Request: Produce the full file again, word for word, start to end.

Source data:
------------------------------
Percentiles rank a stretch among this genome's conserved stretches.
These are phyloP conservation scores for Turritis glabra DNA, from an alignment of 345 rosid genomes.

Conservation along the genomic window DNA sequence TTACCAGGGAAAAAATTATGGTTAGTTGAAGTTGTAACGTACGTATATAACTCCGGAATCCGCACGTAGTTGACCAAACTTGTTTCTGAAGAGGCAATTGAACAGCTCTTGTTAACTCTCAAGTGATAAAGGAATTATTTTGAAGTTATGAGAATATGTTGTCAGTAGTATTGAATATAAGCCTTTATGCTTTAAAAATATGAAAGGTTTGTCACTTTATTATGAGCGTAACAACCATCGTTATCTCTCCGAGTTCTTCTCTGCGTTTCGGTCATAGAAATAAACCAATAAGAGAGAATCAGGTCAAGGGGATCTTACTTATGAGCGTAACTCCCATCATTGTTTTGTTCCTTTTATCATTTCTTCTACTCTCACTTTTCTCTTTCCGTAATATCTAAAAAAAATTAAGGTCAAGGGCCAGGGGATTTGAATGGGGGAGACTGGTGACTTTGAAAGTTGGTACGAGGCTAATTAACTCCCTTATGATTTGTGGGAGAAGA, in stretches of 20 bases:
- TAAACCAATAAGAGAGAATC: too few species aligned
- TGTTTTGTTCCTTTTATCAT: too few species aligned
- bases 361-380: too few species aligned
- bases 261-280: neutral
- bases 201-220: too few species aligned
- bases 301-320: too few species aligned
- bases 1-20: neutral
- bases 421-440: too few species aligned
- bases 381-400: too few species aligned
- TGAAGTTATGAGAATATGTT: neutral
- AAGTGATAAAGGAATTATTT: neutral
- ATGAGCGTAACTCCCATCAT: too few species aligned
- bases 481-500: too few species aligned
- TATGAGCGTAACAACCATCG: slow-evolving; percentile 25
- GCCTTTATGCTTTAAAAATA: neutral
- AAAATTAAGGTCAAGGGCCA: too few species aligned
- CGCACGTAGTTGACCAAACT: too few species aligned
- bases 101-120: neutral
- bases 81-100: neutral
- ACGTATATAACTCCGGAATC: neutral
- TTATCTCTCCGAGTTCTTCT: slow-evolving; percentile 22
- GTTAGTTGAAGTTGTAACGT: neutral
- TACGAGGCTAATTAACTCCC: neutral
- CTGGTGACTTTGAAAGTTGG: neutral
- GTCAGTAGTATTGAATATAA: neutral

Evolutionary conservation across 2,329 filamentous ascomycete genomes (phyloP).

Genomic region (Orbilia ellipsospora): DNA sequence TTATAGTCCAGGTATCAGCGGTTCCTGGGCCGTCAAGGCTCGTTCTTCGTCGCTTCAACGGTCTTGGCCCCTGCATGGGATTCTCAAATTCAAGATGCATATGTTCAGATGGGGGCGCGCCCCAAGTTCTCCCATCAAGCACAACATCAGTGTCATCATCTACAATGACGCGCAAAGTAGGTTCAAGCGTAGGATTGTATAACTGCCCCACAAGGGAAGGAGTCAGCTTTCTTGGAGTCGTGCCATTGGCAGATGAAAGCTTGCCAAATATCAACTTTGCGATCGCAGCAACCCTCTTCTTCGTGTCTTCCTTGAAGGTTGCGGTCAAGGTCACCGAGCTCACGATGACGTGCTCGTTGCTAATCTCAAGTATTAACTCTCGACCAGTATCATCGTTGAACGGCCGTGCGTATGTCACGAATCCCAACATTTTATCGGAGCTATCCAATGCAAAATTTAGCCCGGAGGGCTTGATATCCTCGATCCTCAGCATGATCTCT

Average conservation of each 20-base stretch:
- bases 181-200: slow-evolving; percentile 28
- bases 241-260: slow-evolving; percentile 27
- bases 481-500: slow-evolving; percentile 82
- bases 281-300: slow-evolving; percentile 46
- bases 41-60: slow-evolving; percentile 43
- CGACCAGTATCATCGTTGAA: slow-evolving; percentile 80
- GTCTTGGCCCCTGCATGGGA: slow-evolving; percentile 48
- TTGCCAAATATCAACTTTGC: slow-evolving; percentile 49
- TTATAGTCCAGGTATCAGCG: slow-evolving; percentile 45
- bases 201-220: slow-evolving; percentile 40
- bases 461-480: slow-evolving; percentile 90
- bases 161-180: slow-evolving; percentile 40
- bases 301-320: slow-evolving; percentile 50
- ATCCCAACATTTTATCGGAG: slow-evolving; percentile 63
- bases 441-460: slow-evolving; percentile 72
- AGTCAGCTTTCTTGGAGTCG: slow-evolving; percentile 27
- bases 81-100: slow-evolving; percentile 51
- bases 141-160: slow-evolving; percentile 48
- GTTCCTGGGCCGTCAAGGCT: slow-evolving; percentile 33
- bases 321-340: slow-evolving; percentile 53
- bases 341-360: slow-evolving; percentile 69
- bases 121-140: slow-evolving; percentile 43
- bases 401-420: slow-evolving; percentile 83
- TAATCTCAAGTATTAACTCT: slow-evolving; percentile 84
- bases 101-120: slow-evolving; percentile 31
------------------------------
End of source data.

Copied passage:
Percentiles rank a stretch among this genome's conserved stretches.
These are phyloP conservation scores for Turritis glabra DNA, from an alignment of 345 rosid genomes.

Conservation along the genomic window DNA sequence TTACCAGGGAAAAAATTATGGTTAGTTGAAGTTGTAACGTACGTATATAACTCCGGAATCCGCACGTAGTTGACCAAACTTGTTTCTGAAGAGGCAATTGAACAGCTCTTGTTAACTCTCAAGTGATAAAGGAATTATTTTGAAGTTATGAGAATATGTTGTCAGTAGTATTGAATATAAGCCTTTATGCTTTAAAAATATGAAAGGTTTGTCACTTTATTATGAGCGTAACAACCATCGTTATCTCTCCGAGTTCTTCTCTGCGTTTCGGTCATAGAAATAAACCAATAAGAGAGAATCAGGTCAAGGGGATCTTACTTATGAGCGTAACTCCCATCATTGTTTTGTTCCTTTTATCATTTCTTCTACTCTCACTTTTCTCTTTCCGTAATATCTAAAAAAAATTAAGGTCAAGGGCCAGGGGATTTGAATGGGGGAGACTGGTGACTTTGAAAGTTGGTACGAGGCTAATTAACTCCCTTATGATTTGTGGGAGAAGA, in stretches of 20 bases:
- TAAACCAATAAGAGAGAATC: too few species aligned
- TGTTTTGTTCCTTTTATCAT: too few species aligned
- bases 361-380: too few species aligned
- bases 261-280: neutral
- bases 201-220: too few species aligned
- bases 301-320: too few species aligned
- bases 1-20: neutral
- bases 421-440: too few species aligned
- bases 381-400: too few species aligned
- TGAAGTTATGAGAATATGTT: neutral
- AAGTGATAAAGGAATTATTT: neutral
- ATGAGCGTAACTCCCATCAT: too few species aligned
- bases 481-500: too few species aligned
- TATGAGCGTAACAACCATCG: slow-evolving; percentile 25
- GCCTTTATGCTTTAAAAATA: neutral
- AAAATTAAGGTCAAGGGCCA: too few species aligned
- CGCACGTAGTTGACCAAACT: too few species aligned
- bases 101-120: neutral
- bases 81-100: neutral
- ACGTATATAACTCCGGAATC: neutral
- TTATCTCTCCGAGTTCTTCT: slow-evolving; percentile 22
- GTTAGTTGAAGTTGTAACGT: neutral
- TACGAGGCTAATTAACTCCC: neutral
- CTGGTGACTTTGAAAGTTGG: neutral
- GTCAGTAGTATTGAATATAA: neutral

Evolutionary conservation across 2,329 filamentous ascomycete genomes (phyloP).

Genomic region (Orbilia ellipsospora): DNA sequence TTATAGTCCAGGTATCAGCGGTTCCTGGGCCGTCAAGGCTCGTTCTTCGTCGCTTCAACGGTCTTGGCCCCTGCATGGGATTCTCAAATTCAAGATGCATATGTTCAGATGGGGGCGCGCCCCAAGTTCTCCCATCAAGCACAACATCAGTGTCATCATCTACAATGACGCGCAAAGTAGGTTCAAGCGTAGGATTGTATAACTGCCCCACAAGGGAAGGAGTCAGCTTTCTTGGAGTCGTGCCATTGGCAGATGAAAGCTTGCCAAATATCAACTTTGCGATCGCAGCAACCCTCTTCTTCGTGTCTTCCTTGAAGGTTGCGGTCAAGGTCACCGAGCTCACGATGACGTGCTCGTTGCTAATCTCAAGTATTAACTCTCGACCAGTATCATCGTTGAACGGCCGTGCGTATGTCACGAATCCCAACATTTTATCGGAGCTATCCAATGCAAAATTTAGCCCGGAGGGCTTGATATCCTCGATCCTCAGCATGATCTCT

Average conservation of each 20-base stretch:
- bases 181-200: slow-evolving; percentile 28
- bases 241-260: slow-evolving; percentile 27
- bases 481-500: slow-evolving; percentile 82
- bases 281-300: slow-evolving; percentile 46
- bases 41-60: slow-evolving; percentile 43
- CGACCAGTATCATCGTTGAA: slow-evolving; percentile 80
- GTCTTGGCCCCTGCATGGGA: slow-evolving; percentile 48
- TTGCCAAATATCAACTTTGC: slow-evolving; percentile 49
- TTATAGTCCAGGTATCAGCG: slow-evolving; percentile 45
- bases 201-220: slow-evolving; percentile 40
- bases 461-480: slow-evolving; percentile 90
- bases 161-180: slow-evolving; percentile 40
- bases 301-320: slow-evolving; percentile 50
- ATCCCAACATTTTATCGGAG: slow-evolving; percentile 63
- bases 441-460: slow-evolving; percentile 72
- AGTCAGCTTTCTTGGAGTCG: slow-evolving; percentile 27
- bases 81-100: slow-evolving; percentile 51
- bases 141-160: slow-evolving; percentile 48
- GTTCCTGGGCCGTCAAGGCT: slow-evolving; percentile 33
- bases 321-340: slow-evolving; percentile 53
- bases 341-360: slow-evolving; percentile 69
- bases 121-140: slow-evolving; percentile 43
- bases 401-420: slow-evolving; percentile 83
- TAATCTCAAGTATTAACTCT: slow-evolving; percentile 84
- bases 101-120: slow-evolving; percentile 31